After a thorough revision that removed most of the theoretical attempts at improving our understanding of AMIS convergence, we have now resubmitted the AMIS paper to Scandinavian Journal of Statistics and arXived the new version as well. (I remind the reader that AMIS stands for adaptive mixture importance sampling and that it implements an adaptive version of Owen and Zhou’s (2000, JASA) stabilisation mixture technique, using this correction on the past and present importance weights, at each iteration of this iterative algorithm.) The AMIS method starts being used in population genetics, including an on-going work by Jean-Marie Cornuet and a published paper in Molecular Biology and Evolution by Sirén, Marttinen and Corander. The challenge of properly demonstrating AMIS convergence remains open!
Archive for IMIS
A most interesting paper by Adrian Raftery and Le Bao appeared in the Early View section of Biometrics. It aims at better predictions for HIV prevalence—in the original UNAIDS implementation, a naïve SIR procedure was used, based on the prior as importance function, which sometimes resulted in terrible degeneracy—, but its methodological input is about incremental mixture importance sampling (IMIS), thus relates to the general topic of adaptive Monte Carlo methods I am interested in. (And to some extent to our recent AMIS paper.) Actually, a less elaborate (and less related) version of the IMIS algorithm first appeared in a 2006 paper by Steele, Raftery and Edmond in JCGS in the setting of finite mixture likelihoods and I somehow managed to miss it…
Raftery and Bao propose to replace SIR with an iterative importance sampling technique developed in 2003 by Steele et al. that has some similarities with population Monte Carlo (PMC). (A negligible misrepresentation of PMC in the current paper is that our method does not use “the prior as importance function'”.) In its current format, the IMIS algorithm starts from a first guess (e.g., the prior distribution) and builds a sequence of Gaussian (or Gaussian mixture) approximations whose parameters are estimated from the current population, while all simulation are merged together at each step, using a mixture stabilising weight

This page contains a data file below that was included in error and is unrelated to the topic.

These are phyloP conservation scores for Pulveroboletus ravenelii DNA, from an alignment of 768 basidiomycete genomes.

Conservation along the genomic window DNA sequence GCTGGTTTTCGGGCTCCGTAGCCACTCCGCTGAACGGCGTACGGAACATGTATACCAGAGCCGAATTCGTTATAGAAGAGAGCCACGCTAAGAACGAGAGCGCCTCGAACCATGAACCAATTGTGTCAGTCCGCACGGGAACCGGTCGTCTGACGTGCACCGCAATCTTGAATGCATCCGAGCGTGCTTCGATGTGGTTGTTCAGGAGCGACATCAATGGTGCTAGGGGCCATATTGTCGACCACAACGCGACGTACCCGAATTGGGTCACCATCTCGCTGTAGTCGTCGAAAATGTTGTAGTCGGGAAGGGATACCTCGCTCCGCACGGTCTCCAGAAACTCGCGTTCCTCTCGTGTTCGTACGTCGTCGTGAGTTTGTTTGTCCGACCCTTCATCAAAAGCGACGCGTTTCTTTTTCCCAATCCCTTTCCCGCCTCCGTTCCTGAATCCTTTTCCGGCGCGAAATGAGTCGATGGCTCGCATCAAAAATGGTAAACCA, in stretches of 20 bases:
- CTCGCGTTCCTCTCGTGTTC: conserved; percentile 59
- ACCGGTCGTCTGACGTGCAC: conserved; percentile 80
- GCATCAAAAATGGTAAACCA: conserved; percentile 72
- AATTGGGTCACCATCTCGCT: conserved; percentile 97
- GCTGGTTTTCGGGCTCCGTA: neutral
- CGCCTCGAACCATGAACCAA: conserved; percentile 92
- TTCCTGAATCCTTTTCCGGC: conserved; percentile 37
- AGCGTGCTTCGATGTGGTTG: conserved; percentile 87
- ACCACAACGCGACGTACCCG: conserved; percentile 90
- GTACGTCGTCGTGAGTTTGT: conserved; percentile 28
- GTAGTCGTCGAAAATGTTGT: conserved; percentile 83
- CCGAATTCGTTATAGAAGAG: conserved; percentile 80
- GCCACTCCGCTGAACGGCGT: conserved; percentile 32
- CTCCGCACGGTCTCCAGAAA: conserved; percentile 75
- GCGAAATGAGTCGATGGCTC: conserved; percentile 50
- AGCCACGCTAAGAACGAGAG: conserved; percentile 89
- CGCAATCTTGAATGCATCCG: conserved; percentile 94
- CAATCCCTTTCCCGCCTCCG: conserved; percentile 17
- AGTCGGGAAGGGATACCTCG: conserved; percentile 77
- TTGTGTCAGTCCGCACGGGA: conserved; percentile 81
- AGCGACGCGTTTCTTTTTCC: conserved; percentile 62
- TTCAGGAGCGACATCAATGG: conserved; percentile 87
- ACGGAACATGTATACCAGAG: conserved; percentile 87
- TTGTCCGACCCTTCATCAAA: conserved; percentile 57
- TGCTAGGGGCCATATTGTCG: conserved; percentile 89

where the weights depend on the number of simulations at step r. This pattern also appears in our adaptive multiple importance sampling (AMIS) algorithm developed in this arXiv paper with Jean-Marie Cornuet, Jean-Michel Marin and Antonietta Mira, and in the original paper by Owen and Zhou (2000, JASA) that inspired us. Raftery and Bo extend the methodology to an IMIS with optimisation at the initial stage, while AMIS incorporates the natural population Monte Carlo stepwise optimisation developed in Douc et al. (2008, Annals of Statistics) that brings the proposal kernel closer to the target after each iteration. The application of the simulations to conduct model choice found in the current paper and in Steele et al. can also be paralleled with the one using population Monte Carlo we conducted for cosmological data in MNRAS.
Interestingly, Raftery and Bo (and also Steele et al.) refer to the defensive mixture paper of Hesterberg (1995, Technometrics), which has been very influential in my research on importance sampling, and (less directly) to Owen and Zhou (2000, JASA), who did propose the deterministic mixture scheme that inspired AMIS. Besides the foundational papers of Oh and Berger (1991, JASA) and West (1993, J. Royal Statistical Society Series B), they also mention a paper by Raghavan and Cox (1998, J. Statistical Simulation & Computation) I was not aware of, which introduces as well a mixture of importance proposals as a variance stabilising technique.